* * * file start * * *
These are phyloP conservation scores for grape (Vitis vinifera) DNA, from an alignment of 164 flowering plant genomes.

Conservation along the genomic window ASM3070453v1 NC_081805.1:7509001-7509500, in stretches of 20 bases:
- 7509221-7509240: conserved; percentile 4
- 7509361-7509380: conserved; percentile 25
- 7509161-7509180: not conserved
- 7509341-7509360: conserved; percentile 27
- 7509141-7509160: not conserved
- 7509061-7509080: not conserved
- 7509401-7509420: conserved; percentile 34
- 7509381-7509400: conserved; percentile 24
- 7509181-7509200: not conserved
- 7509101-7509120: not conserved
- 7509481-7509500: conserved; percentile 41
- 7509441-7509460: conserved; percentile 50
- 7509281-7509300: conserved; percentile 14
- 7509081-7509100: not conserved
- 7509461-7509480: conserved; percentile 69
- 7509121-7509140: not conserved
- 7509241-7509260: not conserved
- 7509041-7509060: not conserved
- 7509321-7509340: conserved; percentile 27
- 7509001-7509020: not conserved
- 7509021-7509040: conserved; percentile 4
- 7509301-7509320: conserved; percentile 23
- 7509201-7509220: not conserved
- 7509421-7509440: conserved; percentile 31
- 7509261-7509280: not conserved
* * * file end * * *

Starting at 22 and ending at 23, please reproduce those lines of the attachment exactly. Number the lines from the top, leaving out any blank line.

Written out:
- 7509001-7509020: not conserved
- 7509021-7509040: conserved; percentile 4